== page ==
Election 2020

Myanmar’s Largest Poll Monitor Hits Out at UEC After Being Banned From 2020 Election

By San Yamin Aung 14 August 2020

YANGON—The director of Myanmar’s largest election monitoring group, PACE, called the country’s election commission “irresponsible” after its spokesperson offered opaque comments on whether the group’s monitors have been banned from observing the upcoming general election.

PACE announced yesterday that the Union Election Commission (UEC) had barred it from observing the general election set for November.

When asked about the ban on Friday, however, UEC spokesperson U Myint Naing told reporters during an event in Naypyitaw, “It’s not true,” without offering any further comment. The Irrawaddy made several phone calls to the official for clarification but he wasn’t available.

PACE had been planning to observe the Nov. 8 polls by fielding nearly 3,000 observers, which would have been the largest contingent fielded among local election monitoring groups. It has successfully monitored Myanmar’s elections since 2015, including two by-elections under the current election commission’s tenure.

In a notice to PACE dated July 30, the UEC denied the monitoring group’s application for accreditation, reasoning that it had been receiving international funding, for all its unofficially registered status. Under the local election monitoring group guidelines issued by the UEC, the group must have an “accreditation letter” first. After that it requires an approved card for each observer to monitor the polling stations.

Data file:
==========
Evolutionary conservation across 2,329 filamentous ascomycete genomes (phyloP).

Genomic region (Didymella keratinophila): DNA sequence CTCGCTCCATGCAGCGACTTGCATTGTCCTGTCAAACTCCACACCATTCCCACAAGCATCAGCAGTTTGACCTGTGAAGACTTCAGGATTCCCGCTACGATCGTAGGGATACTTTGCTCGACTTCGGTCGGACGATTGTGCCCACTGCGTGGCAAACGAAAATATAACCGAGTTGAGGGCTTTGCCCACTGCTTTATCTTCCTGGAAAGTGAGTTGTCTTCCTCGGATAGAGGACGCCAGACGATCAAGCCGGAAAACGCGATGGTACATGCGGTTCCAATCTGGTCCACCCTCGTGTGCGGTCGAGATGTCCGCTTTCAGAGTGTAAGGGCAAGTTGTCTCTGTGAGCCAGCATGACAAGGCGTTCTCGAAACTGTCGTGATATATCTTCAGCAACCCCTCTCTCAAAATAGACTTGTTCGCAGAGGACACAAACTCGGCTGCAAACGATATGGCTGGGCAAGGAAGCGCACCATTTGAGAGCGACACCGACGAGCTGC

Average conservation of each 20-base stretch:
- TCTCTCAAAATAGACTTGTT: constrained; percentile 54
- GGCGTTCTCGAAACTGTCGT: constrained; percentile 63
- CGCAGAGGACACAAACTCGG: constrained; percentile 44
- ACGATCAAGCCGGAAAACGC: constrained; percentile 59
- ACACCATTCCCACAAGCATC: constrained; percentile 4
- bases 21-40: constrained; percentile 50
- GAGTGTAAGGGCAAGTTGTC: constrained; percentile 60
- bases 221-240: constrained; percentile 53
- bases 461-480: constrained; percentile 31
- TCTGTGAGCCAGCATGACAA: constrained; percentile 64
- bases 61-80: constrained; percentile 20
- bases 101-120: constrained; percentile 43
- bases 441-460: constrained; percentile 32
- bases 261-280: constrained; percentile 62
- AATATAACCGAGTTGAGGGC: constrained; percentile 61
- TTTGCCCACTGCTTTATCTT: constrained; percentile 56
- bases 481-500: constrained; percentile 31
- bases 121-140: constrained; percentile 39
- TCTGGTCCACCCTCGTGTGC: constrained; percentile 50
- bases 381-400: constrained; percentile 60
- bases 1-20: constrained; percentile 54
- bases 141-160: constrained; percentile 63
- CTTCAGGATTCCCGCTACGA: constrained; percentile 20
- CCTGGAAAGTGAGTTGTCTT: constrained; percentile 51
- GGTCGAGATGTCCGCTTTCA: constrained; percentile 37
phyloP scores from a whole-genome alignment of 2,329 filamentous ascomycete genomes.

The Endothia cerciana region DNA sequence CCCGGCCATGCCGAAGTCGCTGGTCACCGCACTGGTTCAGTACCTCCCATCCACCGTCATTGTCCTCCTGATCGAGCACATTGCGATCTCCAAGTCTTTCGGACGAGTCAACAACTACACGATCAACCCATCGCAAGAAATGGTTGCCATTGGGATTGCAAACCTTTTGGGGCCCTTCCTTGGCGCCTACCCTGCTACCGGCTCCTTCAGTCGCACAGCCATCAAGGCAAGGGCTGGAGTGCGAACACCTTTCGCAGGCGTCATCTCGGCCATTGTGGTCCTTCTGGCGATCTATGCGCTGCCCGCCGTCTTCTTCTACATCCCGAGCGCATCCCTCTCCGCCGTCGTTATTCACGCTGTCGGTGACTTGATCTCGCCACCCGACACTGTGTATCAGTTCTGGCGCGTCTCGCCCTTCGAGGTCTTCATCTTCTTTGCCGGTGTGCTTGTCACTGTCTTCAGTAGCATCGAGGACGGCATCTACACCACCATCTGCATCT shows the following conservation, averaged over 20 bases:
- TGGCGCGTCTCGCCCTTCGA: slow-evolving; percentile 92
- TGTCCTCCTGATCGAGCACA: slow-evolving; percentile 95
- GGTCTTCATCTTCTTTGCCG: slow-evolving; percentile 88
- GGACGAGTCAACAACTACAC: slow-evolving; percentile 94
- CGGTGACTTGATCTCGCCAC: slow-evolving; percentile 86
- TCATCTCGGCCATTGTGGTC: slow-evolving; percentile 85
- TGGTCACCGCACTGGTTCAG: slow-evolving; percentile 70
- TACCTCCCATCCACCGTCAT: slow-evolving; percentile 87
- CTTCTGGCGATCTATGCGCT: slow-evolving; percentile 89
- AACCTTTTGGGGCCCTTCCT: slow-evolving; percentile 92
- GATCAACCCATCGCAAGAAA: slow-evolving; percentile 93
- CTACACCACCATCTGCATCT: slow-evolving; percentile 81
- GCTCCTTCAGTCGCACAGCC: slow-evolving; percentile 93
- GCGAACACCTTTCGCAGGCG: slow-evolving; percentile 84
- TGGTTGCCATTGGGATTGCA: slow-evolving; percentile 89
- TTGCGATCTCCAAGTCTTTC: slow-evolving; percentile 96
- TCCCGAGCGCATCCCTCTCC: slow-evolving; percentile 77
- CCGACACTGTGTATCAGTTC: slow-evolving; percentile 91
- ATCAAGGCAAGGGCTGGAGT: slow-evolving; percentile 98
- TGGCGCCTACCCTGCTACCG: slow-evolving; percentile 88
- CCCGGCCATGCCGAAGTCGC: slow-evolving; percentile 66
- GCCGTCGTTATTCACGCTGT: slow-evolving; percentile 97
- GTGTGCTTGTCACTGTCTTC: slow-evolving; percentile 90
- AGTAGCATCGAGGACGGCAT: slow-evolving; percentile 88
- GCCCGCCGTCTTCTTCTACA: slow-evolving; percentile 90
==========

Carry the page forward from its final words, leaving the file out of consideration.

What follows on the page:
PACE has receiving funding from the Department for International Development (DFID/UKaid), the National Democratic Institute (NDI), the National Endowment for Democracy (NED), Norwegian People’s Aid (NPA) and Open Society Myanmar. The group publishes its funding sources on its website.

PACE director U Sai Ye Kyaw Swar Myint responded to the remarks of U Myint Naing by describing them as “irresponsible”.

“We can do nothing without the [UEC’s] accreditation,” he added. Following the announcement of PACE’s banning, many critics and rights activists harshly criticized the commission, saying its decision to shun the country’s largest monitoring group raised questions over the credibility of the vote.

It remains unclear why the commission would deny the group accreditation now, after giving it a green light in the general election in 2015 and two by-elections in 2017 and 2018.

According to Myanmar’s laws relating to the registration of non-governmental organizations, registration is voluntary. Moreover, the group said the UEC told election-monitoring groups recently that they would be approved to observe the election regardless of whether they were registered organizations.

PACE responded that the group has faced bureaucratic obstacles in registering, including the commission’s refusal to give its “recommendation” to the group, which is required. The group’s director also said it had been open about its funding.

UEC representatives weren’t available for comment on Friday.

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